With Elizabeth Eulberg’s recent release, Better off Friends, readers will follow Macallan Dietz and Levi Rodgers as the author asks the question, Can a guy and a girl be legitimately best friends and only friends without the complications of romance? The novel begins when Macallan is just eleven years old and follows her through her senior year in high school.  With Macallan, who craves the discipline and distractions of school, loyalties run deep.  However, “beneath her sweet exterior is a snarky center with quick wit and even quicker rebounds” (116).  She staunchly supports her uncle Adam who was born with a birth defect which affectsRead More →

Many children were displaced from their families during WWII and living in relative safety in England.  These are the conditions for William Osborne’s debut novel, Hitler’s Secret. Middle school readers of historical fiction and adventure will enjoy this fast-paced and action-packed novel about a female Austrian refugee and a male German refugee who agree to a secret mission: to go under cover as sister and brother, Leni and Otto Fischer.  Disguised as members of the Hitler Jugend, the Hitler Youth, Leni and Otto set out to avenge their families destroyed by Hitler’s evil and to change the course of the war. Although only 14 yearsRead More →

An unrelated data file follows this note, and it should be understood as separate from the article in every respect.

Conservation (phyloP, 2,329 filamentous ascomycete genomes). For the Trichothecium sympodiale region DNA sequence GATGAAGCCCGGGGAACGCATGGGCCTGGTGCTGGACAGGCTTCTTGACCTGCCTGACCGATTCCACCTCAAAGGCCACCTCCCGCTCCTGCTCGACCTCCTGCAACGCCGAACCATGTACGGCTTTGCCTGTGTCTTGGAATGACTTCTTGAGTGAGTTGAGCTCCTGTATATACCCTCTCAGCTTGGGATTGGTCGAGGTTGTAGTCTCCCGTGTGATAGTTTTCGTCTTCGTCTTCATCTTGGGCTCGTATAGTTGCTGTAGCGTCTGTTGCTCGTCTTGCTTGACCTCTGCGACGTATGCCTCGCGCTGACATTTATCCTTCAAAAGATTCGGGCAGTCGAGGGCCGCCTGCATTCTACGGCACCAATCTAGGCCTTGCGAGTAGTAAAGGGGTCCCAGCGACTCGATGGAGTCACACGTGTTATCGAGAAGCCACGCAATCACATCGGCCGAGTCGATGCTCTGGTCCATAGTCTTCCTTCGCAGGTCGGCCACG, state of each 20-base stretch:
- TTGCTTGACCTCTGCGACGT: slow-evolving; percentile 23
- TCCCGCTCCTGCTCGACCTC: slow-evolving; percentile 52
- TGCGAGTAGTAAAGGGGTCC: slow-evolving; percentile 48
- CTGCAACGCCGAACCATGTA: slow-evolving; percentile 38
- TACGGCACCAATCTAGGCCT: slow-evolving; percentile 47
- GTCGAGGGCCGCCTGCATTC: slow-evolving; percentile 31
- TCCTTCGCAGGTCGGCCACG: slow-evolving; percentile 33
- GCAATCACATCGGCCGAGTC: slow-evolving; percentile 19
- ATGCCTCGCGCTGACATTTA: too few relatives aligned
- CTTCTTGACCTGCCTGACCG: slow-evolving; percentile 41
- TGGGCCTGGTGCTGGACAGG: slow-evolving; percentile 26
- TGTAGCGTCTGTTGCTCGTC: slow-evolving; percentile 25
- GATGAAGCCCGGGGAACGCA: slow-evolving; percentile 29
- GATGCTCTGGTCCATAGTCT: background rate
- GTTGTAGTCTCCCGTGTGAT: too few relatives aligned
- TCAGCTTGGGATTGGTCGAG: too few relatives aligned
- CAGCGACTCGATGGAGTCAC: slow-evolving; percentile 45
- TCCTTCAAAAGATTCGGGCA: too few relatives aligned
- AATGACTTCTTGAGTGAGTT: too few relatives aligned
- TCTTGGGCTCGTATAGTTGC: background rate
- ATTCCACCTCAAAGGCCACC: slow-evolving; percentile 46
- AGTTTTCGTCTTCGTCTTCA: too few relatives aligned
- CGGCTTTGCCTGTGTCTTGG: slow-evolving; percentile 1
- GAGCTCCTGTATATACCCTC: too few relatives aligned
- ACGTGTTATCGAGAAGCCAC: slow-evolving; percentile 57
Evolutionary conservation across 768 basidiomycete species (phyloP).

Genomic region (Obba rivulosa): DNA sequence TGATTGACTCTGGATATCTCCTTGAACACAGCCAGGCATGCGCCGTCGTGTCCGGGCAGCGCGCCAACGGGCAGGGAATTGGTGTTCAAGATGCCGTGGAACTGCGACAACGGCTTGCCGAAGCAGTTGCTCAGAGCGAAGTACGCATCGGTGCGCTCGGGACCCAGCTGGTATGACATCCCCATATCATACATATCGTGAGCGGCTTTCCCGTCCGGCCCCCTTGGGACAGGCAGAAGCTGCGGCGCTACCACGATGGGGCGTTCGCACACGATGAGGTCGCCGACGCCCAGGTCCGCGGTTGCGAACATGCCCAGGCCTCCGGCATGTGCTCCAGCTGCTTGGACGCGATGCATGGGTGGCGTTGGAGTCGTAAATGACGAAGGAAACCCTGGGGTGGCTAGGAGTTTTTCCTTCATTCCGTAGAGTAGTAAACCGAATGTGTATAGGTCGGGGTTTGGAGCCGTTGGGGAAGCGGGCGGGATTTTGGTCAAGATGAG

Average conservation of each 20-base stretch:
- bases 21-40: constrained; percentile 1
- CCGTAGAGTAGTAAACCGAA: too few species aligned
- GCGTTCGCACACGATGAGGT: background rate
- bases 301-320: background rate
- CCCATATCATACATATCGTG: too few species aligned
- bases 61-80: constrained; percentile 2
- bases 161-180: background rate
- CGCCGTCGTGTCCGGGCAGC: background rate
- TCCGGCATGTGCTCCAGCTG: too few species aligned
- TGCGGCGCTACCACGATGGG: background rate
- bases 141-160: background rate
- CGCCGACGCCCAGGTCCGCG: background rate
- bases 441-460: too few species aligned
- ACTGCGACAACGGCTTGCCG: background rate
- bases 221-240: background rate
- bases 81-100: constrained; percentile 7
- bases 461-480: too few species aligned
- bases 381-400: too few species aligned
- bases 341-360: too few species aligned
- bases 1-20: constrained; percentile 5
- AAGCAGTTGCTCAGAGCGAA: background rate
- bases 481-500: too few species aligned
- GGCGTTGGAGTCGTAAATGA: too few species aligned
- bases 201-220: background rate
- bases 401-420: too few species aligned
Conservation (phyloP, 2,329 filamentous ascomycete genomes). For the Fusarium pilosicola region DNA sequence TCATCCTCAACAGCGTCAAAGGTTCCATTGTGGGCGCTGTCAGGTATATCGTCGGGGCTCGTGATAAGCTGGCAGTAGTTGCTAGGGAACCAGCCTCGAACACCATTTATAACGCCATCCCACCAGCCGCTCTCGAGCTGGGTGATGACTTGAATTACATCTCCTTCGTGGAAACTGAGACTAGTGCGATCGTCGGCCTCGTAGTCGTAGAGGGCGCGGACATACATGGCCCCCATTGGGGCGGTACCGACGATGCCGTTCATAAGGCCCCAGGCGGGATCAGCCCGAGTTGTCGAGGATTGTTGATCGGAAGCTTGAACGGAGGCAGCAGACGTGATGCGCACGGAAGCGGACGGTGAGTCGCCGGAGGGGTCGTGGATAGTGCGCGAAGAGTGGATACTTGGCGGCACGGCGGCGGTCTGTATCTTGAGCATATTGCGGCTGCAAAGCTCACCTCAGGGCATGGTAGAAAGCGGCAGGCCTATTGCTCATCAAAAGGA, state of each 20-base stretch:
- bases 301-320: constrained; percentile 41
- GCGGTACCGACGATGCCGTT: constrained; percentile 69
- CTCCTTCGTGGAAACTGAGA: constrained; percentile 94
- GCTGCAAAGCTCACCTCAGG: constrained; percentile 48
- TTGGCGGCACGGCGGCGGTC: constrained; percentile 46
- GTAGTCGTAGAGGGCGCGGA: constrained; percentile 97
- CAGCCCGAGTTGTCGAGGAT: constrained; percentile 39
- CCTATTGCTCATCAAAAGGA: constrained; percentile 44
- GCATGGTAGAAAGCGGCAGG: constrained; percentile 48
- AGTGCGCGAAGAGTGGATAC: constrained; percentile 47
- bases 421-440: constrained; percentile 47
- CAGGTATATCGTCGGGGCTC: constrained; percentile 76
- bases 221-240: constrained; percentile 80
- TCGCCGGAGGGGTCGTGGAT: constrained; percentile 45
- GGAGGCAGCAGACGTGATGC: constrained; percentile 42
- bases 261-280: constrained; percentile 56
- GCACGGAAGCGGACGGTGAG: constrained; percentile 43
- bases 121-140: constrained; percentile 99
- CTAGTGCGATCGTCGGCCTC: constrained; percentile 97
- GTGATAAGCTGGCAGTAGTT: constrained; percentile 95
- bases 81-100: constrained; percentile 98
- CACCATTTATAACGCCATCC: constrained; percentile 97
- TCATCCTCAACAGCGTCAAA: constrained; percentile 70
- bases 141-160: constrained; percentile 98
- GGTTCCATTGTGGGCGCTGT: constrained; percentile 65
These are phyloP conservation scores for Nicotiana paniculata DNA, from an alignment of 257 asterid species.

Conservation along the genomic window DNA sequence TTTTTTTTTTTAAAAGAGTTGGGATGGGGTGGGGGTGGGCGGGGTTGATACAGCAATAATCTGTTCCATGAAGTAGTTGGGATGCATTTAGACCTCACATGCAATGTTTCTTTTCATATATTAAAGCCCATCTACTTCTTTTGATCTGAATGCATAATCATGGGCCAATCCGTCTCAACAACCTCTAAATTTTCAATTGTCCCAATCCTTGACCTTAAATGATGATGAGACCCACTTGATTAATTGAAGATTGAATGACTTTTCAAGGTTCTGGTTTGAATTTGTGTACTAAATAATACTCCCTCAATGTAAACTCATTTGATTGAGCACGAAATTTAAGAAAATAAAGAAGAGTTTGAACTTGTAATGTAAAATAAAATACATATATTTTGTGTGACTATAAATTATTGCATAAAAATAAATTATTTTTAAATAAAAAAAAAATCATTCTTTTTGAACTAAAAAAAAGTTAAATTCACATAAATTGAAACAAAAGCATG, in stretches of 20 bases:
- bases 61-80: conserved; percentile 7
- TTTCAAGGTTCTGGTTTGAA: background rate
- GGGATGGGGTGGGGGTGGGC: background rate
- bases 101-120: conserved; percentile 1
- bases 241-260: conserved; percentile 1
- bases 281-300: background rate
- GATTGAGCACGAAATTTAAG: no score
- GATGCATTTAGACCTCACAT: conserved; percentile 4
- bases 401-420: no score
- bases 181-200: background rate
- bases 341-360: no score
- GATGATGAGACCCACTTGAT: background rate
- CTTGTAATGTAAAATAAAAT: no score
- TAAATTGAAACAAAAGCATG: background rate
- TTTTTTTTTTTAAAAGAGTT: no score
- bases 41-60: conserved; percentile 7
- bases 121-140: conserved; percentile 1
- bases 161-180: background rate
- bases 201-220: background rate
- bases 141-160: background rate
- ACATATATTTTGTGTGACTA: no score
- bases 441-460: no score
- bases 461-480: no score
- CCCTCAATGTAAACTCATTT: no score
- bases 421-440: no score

That Jennifer Lynn Barnes has advanced degrees in psychology, psychiatry, and cognitive science is obvious in her new book, The Naturals, a book sure to appeal to readers like me who enjoy television programs like Criminal Minds and Cold Case. The book stars seventeen-year-old Cassie Hobbes, who describes herself as odd: “odd-looking, oddly quite, always the odd one out” (17).  While “other kids spent their preschool years singing their way through the ABC’s” (9), Cassie was learning a different alphabet: the BPE’s, tricks of her psychic mother’s trade: behavior, personality, environment.  When her mother is murdered, Cassie ends up in Colorado with her loud extendedRead More →

With The Hit, Melvin Burgess takes on several key social and philosophical issues: political corruption, drug abuse/use, social class and power disparities, and measuring life’s value.  When the world begins to spin out of control and all hope seems lost, we look for an escape.  For seventeen-year-old Adam, who can only see hard work ahead and never earning enough to do what he wants, that escape is the drug called Death.  Death started out as a euthanasia drug, one that would give the terminally ill a week of bliss.  But when the young began to look at it as “the biggest high”—a way to improveRead More →